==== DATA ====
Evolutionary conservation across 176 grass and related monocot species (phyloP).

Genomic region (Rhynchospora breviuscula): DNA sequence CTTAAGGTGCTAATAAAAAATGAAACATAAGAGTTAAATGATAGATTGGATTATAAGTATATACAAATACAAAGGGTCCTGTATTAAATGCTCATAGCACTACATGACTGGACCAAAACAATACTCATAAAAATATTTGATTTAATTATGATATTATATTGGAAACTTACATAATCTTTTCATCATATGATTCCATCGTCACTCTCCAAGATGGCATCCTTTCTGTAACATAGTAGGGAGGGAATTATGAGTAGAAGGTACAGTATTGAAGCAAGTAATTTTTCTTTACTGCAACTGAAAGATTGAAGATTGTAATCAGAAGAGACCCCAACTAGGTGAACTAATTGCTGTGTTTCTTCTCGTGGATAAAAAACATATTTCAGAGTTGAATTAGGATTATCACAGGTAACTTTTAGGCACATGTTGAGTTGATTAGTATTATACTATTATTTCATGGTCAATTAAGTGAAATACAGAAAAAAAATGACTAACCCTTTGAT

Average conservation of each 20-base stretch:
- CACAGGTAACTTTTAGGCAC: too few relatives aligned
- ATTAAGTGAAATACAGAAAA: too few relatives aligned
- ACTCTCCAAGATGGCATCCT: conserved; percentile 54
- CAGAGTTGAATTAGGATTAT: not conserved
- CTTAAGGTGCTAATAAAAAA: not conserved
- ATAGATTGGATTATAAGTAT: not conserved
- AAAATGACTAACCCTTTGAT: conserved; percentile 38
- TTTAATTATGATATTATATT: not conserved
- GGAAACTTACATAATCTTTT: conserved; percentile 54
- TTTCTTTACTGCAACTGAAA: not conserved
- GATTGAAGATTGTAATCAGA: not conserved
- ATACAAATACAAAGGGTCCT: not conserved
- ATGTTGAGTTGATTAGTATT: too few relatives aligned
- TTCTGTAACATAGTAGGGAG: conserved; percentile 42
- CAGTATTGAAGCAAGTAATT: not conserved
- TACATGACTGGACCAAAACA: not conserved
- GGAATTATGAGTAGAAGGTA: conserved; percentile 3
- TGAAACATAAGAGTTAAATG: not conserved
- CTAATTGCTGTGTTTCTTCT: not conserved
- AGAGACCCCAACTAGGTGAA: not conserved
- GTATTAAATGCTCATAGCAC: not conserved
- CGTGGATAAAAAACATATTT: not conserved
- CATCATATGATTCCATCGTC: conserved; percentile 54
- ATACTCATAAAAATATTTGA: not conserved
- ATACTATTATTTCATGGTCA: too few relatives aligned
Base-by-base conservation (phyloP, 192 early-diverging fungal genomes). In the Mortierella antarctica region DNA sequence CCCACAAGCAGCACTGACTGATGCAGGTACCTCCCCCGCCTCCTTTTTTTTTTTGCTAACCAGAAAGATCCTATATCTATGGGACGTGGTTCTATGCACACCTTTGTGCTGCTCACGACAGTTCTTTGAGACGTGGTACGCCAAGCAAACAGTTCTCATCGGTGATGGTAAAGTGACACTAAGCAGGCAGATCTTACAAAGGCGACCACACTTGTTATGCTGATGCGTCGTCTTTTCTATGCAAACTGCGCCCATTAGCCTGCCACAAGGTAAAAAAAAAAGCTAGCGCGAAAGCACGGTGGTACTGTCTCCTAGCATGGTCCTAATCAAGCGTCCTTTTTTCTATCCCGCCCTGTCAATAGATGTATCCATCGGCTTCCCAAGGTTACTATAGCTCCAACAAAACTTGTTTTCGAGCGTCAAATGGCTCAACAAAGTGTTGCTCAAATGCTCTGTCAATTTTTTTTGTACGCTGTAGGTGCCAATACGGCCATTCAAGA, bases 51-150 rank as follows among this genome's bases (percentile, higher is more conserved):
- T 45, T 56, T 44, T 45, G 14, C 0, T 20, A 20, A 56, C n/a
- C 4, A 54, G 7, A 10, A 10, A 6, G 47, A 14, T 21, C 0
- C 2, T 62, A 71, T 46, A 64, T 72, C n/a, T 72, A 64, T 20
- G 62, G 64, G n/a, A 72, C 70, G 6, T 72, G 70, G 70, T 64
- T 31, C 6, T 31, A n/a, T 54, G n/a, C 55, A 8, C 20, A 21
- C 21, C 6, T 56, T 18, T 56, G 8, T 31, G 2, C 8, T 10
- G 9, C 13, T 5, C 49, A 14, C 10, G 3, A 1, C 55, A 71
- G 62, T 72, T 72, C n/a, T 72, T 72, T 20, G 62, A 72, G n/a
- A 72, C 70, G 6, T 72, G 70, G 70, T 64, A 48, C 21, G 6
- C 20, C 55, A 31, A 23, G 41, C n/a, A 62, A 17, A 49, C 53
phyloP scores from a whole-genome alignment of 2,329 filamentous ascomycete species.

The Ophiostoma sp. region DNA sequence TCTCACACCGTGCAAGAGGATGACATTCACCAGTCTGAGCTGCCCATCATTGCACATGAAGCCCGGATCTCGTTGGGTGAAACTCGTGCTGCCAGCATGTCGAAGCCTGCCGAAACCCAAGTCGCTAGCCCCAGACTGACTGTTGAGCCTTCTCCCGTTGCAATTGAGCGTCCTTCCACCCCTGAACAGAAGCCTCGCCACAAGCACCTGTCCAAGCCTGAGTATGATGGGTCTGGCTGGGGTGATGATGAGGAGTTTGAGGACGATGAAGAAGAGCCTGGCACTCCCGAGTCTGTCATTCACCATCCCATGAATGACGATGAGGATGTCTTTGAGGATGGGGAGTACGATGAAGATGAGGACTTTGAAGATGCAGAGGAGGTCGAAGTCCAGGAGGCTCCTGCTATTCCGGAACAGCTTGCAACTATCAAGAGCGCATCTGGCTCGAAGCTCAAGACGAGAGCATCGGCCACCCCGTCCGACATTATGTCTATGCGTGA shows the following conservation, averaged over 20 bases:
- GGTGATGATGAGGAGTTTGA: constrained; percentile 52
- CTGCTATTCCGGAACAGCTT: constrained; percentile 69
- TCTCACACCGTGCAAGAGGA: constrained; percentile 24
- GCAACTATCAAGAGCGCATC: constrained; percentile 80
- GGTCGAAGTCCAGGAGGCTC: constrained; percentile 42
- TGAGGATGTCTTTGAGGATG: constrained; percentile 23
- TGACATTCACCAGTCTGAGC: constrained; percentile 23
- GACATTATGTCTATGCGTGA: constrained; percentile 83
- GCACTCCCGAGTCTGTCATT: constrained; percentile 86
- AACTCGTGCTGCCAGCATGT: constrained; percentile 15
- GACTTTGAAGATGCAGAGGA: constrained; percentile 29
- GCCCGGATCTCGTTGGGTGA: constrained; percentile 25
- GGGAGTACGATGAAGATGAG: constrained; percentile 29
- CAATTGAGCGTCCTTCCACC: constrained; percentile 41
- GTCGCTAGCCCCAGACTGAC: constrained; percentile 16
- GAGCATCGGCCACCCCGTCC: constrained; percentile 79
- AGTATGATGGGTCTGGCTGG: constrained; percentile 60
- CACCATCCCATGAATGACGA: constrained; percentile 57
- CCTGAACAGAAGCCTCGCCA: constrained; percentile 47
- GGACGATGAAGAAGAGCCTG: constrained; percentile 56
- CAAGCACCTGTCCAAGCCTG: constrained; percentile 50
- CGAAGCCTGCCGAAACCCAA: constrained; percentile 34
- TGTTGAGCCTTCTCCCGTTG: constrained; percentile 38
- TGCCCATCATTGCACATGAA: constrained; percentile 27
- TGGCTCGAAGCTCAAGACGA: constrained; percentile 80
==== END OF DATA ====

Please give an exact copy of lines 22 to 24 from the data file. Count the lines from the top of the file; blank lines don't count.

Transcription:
- CTAATTGCTGTGTTTCTTCT: not conserved
- AGAGACCCCAACTAGGTGAA: not conserved
- GTATTAAATGCTCATAGCAC: not conserved